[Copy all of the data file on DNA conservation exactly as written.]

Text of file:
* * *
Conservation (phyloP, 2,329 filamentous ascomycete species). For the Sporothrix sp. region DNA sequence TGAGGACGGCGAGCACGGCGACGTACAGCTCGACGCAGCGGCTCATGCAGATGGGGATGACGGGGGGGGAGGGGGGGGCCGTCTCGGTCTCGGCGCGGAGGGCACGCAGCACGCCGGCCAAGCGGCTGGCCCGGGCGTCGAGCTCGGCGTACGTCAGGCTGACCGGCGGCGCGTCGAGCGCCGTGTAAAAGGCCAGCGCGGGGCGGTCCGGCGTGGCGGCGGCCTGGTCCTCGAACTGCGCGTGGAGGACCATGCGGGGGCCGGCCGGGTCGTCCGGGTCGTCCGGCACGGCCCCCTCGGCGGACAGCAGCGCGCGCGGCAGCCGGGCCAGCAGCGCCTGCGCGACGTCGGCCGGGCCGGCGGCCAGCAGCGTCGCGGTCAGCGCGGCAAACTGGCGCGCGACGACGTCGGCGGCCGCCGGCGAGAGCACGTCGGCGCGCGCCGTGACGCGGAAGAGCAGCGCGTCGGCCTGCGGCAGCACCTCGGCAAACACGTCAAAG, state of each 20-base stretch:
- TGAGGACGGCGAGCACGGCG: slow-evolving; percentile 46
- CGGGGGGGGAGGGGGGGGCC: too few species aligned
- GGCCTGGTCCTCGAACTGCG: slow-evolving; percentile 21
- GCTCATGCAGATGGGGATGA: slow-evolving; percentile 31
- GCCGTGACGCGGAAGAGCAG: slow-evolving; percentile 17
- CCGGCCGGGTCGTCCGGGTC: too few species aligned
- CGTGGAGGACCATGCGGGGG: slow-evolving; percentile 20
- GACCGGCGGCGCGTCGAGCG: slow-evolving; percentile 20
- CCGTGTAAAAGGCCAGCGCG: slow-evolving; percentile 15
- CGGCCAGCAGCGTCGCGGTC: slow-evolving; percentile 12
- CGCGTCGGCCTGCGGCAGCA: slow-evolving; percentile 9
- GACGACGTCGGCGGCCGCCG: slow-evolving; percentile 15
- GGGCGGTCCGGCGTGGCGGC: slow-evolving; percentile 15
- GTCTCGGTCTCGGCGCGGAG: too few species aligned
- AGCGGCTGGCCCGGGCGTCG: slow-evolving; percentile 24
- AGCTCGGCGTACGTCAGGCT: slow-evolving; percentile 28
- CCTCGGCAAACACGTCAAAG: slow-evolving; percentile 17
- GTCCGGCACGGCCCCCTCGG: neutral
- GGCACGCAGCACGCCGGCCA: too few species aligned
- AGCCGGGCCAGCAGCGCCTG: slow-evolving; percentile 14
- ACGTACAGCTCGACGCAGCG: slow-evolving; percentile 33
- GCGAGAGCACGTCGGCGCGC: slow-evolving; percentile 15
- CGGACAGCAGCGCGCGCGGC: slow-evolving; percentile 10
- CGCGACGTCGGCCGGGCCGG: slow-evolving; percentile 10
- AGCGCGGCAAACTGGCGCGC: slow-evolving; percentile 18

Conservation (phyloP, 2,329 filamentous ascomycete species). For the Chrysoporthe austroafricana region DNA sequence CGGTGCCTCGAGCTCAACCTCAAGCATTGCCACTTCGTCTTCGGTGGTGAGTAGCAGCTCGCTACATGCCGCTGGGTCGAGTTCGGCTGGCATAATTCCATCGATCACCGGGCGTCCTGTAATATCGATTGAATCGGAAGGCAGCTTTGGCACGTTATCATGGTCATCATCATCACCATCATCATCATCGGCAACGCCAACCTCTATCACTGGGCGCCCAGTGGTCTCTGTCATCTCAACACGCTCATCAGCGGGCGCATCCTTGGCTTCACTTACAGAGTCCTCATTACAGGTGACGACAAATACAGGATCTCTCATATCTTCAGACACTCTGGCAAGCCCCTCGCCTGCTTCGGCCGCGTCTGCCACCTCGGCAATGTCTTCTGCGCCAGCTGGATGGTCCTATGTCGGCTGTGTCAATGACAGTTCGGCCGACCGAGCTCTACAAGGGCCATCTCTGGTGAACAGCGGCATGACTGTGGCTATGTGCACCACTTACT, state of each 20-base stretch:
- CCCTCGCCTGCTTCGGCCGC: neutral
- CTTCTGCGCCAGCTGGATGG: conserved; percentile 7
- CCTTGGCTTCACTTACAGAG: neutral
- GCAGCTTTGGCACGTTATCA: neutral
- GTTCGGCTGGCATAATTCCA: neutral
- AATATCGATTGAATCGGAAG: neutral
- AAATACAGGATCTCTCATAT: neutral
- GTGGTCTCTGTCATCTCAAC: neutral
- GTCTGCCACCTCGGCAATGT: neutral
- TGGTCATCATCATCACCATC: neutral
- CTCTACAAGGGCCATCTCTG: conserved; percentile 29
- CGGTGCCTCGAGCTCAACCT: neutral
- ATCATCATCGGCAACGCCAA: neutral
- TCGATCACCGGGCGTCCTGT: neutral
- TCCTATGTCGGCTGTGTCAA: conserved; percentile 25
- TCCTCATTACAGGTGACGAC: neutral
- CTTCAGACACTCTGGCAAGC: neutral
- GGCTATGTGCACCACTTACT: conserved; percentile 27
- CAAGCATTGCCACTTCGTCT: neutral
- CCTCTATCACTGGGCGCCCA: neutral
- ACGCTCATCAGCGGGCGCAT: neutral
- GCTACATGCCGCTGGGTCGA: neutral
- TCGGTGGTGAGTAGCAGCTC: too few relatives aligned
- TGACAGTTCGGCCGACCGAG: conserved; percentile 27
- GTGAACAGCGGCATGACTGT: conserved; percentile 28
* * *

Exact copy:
Conservation (phyloP, 2,329 filamentous ascomycete species). For the Sporothrix sp. region DNA sequence TGAGGACGGCGAGCACGGCGACGTACAGCTCGACGCAGCGGCTCATGCAGATGGGGATGACGGGGGGGGAGGGGGGGGCCGTCTCGGTCTCGGCGCGGAGGGCACGCAGCACGCCGGCCAAGCGGCTGGCCCGGGCGTCGAGCTCGGCGTACGTCAGGCTGACCGGCGGCGCGTCGAGCGCCGTGTAAAAGGCCAGCGCGGGGCGGTCCGGCGTGGCGGCGGCCTGGTCCTCGAACTGCGCGTGGAGGACCATGCGGGGGCCGGCCGGGTCGTCCGGGTCGTCCGGCACGGCCCCCTCGGCGGACAGCAGCGCGCGCGGCAGCCGGGCCAGCAGCGCCTGCGCGACGTCGGCCGGGCCGGCGGCCAGCAGCGTCGCGGTCAGCGCGGCAAACTGGCGCGCGACGACGTCGGCGGCCGCCGGCGAGAGCACGTCGGCGCGCGCCGTGACGCGGAAGAGCAGCGCGTCGGCCTGCGGCAGCACCTCGGCAAACACGTCAAAG, state of each 20-base stretch:
- TGAGGACGGCGAGCACGGCG: slow-evolving; percentile 46
- CGGGGGGGGAGGGGGGGGCC: too few species aligned
- GGCCTGGTCCTCGAACTGCG: slow-evolving; percentile 21
- GCTCATGCAGATGGGGATGA: slow-evolving; percentile 31
- GCCGTGACGCGGAAGAGCAG: slow-evolving; percentile 17
- CCGGCCGGGTCGTCCGGGTC: too few species aligned
- CGTGGAGGACCATGCGGGGG: slow-evolving; percentile 20
- GACCGGCGGCGCGTCGAGCG: slow-evolving; percentile 20
- CCGTGTAAAAGGCCAGCGCG: slow-evolving; percentile 15
- CGGCCAGCAGCGTCGCGGTC: slow-evolving; percentile 12
- CGCGTCGGCCTGCGGCAGCA: slow-evolving; percentile 9
- GACGACGTCGGCGGCCGCCG: slow-evolving; percentile 15
- GGGCGGTCCGGCGTGGCGGC: slow-evolving; percentile 15
- GTCTCGGTCTCGGCGCGGAG: too few species aligned
- AGCGGCTGGCCCGGGCGTCG: slow-evolving; percentile 24
- AGCTCGGCGTACGTCAGGCT: slow-evolving; percentile 28
- CCTCGGCAAACACGTCAAAG: slow-evolving; percentile 17
- GTCCGGCACGGCCCCCTCGG: neutral
- GGCACGCAGCACGCCGGCCA: too few species aligned
- AGCCGGGCCAGCAGCGCCTG: slow-evolving; percentile 14
- ACGTACAGCTCGACGCAGCG: slow-evolving; percentile 33
- GCGAGAGCACGTCGGCGCGC: slow-evolving; percentile 15
- CGGACAGCAGCGCGCGCGGC: slow-evolving; percentile 10
- CGCGACGTCGGCCGGGCCGG: slow-evolving; percentile 10
- AGCGCGGCAAACTGGCGCGC: slow-evolving; percentile 18

Conservation (phyloP, 2,329 filamentous ascomycete species). For the Chrysoporthe austroafricana region DNA sequence CGGTGCCTCGAGCTCAACCTCAAGCATTGCCACTTCGTCTTCGGTGGTGAGTAGCAGCTCGCTACATGCCGCTGGGTCGAGTTCGGCTGGCATAATTCCATCGATCACCGGGCGTCCTGTAATATCGATTGAATCGGAAGGCAGCTTTGGCACGTTATCATGGTCATCATCATCACCATCATCATCATCGGCAACGCCAACCTCTATCACTGGGCGCCCAGTGGTCTCTGTCATCTCAACACGCTCATCAGCGGGCGCATCCTTGGCTTCACTTACAGAGTCCTCATTACAGGTGACGACAAATACAGGATCTCTCATATCTTCAGACACTCTGGCAAGCCCCTCGCCTGCTTCGGCCGCGTCTGCCACCTCGGCAATGTCTTCTGCGCCAGCTGGATGGTCCTATGTCGGCTGTGTCAATGACAGTTCGGCCGACCGAGCTCTACAAGGGCCATCTCTGGTGAACAGCGGCATGACTGTGGCTATGTGCACCACTTACT, state of each 20-base stretch:
- CCCTCGCCTGCTTCGGCCGC: neutral
- CTTCTGCGCCAGCTGGATGG: conserved; percentile 7
- CCTTGGCTTCACTTACAGAG: neutral
- GCAGCTTTGGCACGTTATCA: neutral
- GTTCGGCTGGCATAATTCCA: neutral
- AATATCGATTGAATCGGAAG: neutral
- AAATACAGGATCTCTCATAT: neutral
- GTGGTCTCTGTCATCTCAAC: neutral
- GTCTGCCACCTCGGCAATGT: neutral
- TGGTCATCATCATCACCATC: neutral
- CTCTACAAGGGCCATCTCTG: conserved; percentile 29
- CGGTGCCTCGAGCTCAACCT: neutral
- ATCATCATCGGCAACGCCAA: neutral
- TCGATCACCGGGCGTCCTGT: neutral
- TCCTATGTCGGCTGTGTCAA: conserved; percentile 25
- TCCTCATTACAGGTGACGAC: neutral
- CTTCAGACACTCTGGCAAGC: neutral
- GGCTATGTGCACCACTTACT: conserved; percentile 27
- CAAGCATTGCCACTTCGTCT: neutral
- CCTCTATCACTGGGCGCCCA: neutral
- ACGCTCATCAGCGGGCGCAT: neutral
- GCTACATGCCGCTGGGTCGA: neutral
- TCGGTGGTGAGTAGCAGCTC: too few relatives aligned
- TGACAGTTCGGCCGACCGAG: conserved; percentile 27
- GTGAACAGCGGCATGACTGT: conserved; percentile 28